Friday, September 3, 2010

Walking away with Cellini's Saliera

I just finished watching an episode of 'Art of the Heist', on Ovation TV. The series deals with famous art thefts, and this particular programme dealt with the theft of one of my favourite statues, Cellini's Saliera.

The Cellini Salt Cellar (in Vienna called the Saliera - Italian for salt cellar) is a part-enamelled gold table sculpture by Benvenuto Cellini. It was completed in 1543 for Francis I of France, from models that had been prepared many years earlier for Cardinal Ippolito d'Este. The Cellini Salt Cellar depicts a male figure(Neptune) representing the sea and a female figure (Ceres) that represents the earth. A small vessel meant to hold salt is placed next to the male figure.

Scaffolding had been erected on the exterior of the Kunsthistorisches Museum, Vienna’s famed art museum, to facilitate sandblasting of the facade. The scaffolding also provided a convenient way for an art thief to enter a second-story window at 4 a.m. on May 11, 2003. His break-in triggered a motion-sensing device, alerting a museum guard to get out of his chair and shut off the alarm without investigating further. The thief, who just happened to be a security-alarm salesman, smashed a glass case and removed its contents: a gold and ebony sculpture valued at approximately $64.5 million. The Saliera is the last surviving work in gold by Cellini — over the centuries, the others had been melted down.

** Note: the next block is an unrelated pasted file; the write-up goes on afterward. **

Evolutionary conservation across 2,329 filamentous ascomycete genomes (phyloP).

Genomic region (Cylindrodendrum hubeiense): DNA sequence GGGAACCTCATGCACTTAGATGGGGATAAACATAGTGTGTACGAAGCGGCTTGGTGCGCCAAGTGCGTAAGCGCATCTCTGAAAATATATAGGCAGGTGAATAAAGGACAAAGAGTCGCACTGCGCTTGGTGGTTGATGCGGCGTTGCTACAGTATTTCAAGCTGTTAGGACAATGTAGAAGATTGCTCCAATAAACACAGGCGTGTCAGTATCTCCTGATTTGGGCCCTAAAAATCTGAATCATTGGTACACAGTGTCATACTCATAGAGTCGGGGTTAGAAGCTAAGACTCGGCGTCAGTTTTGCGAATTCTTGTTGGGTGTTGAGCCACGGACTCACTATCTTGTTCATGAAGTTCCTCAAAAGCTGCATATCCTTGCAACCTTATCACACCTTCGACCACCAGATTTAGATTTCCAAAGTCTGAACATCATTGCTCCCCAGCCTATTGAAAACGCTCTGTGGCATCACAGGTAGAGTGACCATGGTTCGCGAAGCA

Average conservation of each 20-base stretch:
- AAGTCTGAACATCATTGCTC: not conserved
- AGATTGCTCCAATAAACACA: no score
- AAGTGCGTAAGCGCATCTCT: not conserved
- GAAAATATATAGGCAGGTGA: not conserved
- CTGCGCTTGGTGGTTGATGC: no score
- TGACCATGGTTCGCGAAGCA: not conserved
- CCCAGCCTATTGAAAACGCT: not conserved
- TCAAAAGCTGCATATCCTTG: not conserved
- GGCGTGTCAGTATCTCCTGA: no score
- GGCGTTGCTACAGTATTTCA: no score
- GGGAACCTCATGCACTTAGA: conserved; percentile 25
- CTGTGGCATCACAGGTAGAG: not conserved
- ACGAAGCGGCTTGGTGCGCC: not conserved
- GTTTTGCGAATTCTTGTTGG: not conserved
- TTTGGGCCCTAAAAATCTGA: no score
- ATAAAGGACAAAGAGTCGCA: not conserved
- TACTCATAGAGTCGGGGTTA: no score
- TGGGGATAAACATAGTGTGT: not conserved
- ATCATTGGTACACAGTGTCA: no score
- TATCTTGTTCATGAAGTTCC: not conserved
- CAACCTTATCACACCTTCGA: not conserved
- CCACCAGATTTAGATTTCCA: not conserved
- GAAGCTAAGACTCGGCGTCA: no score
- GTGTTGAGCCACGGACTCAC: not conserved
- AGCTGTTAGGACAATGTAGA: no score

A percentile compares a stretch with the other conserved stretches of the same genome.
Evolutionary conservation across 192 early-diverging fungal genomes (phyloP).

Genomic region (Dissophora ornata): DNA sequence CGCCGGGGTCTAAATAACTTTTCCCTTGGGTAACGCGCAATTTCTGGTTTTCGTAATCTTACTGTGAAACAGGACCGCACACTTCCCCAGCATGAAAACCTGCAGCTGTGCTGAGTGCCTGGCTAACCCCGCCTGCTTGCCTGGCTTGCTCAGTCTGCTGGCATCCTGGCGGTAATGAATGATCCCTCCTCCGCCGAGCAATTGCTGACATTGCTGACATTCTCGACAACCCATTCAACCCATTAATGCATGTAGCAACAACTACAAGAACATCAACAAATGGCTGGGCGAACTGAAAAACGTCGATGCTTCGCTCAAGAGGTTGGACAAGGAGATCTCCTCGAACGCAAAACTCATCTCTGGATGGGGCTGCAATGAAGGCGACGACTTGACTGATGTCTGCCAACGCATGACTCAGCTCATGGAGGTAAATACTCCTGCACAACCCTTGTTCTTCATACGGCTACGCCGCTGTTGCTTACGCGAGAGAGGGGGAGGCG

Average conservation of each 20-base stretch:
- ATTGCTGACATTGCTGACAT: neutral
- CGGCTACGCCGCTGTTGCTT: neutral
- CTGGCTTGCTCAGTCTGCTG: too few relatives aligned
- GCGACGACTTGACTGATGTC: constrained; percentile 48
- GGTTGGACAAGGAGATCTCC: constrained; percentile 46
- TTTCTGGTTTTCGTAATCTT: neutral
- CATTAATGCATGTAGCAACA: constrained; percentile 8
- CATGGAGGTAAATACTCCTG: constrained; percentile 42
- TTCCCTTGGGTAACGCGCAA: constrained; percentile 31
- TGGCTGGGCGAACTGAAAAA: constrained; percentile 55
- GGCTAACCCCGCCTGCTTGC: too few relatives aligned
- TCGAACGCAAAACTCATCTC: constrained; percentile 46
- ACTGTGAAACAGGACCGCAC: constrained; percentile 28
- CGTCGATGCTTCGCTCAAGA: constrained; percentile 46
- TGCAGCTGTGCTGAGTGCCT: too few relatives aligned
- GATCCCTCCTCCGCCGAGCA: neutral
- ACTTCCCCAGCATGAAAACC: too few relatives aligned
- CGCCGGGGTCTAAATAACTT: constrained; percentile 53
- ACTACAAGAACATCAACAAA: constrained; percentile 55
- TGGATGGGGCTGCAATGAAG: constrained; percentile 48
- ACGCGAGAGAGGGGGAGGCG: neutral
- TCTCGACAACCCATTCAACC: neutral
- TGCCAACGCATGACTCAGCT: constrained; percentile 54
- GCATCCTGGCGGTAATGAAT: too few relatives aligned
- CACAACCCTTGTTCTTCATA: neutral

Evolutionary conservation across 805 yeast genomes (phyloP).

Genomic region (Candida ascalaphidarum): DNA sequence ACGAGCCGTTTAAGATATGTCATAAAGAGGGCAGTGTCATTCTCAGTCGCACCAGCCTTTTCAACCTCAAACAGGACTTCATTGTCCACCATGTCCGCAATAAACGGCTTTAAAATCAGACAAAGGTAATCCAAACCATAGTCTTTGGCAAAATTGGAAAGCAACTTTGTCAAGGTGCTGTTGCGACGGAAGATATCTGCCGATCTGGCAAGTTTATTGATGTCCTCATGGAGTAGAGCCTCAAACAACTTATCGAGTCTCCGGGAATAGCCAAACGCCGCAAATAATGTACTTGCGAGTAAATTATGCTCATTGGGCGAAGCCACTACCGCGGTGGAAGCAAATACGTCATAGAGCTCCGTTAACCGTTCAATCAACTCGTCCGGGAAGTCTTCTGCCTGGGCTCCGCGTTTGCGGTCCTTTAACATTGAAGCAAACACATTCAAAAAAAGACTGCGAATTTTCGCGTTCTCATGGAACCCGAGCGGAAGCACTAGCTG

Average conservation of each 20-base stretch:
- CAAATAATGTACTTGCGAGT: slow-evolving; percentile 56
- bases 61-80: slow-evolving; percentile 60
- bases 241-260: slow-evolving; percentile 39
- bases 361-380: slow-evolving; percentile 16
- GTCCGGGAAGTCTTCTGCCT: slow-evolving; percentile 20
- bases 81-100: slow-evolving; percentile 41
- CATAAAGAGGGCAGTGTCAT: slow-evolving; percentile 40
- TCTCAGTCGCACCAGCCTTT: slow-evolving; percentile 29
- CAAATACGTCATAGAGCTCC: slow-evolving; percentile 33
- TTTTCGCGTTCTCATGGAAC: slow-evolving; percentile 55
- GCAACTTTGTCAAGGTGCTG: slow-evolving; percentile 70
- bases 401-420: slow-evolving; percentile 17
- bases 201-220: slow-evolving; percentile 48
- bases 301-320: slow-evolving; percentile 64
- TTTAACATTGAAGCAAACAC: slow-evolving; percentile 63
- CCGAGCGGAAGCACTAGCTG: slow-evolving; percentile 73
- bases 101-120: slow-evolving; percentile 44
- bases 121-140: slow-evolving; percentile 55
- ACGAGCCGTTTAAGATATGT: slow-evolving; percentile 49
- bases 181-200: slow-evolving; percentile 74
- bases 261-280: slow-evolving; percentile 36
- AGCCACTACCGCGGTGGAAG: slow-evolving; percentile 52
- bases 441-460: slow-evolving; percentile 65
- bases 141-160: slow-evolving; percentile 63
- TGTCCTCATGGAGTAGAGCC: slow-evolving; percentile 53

It was feared that might be the fate of this sculpture as well, but Robert Mang seemed to know that the object was worth far more than its salvage value. He kept it for a couple of years under his bed; eventually he buried it in a lead box in a forest outside Vienna. Mang then sent a ransom note to the museum’s insurance company, demanding 10 million euros. A cat-and-mouse game ensued; Herr Mang used cell phones to send text messages to set up a clandestine meeting. He was eventually caught because an electronics store security camera recorded him buying a cell phone that was used by the thief to send text messages. The Cellini salt cellar was recovered, relatively unharmed, on January 21, 2006.

Source: Wikipedia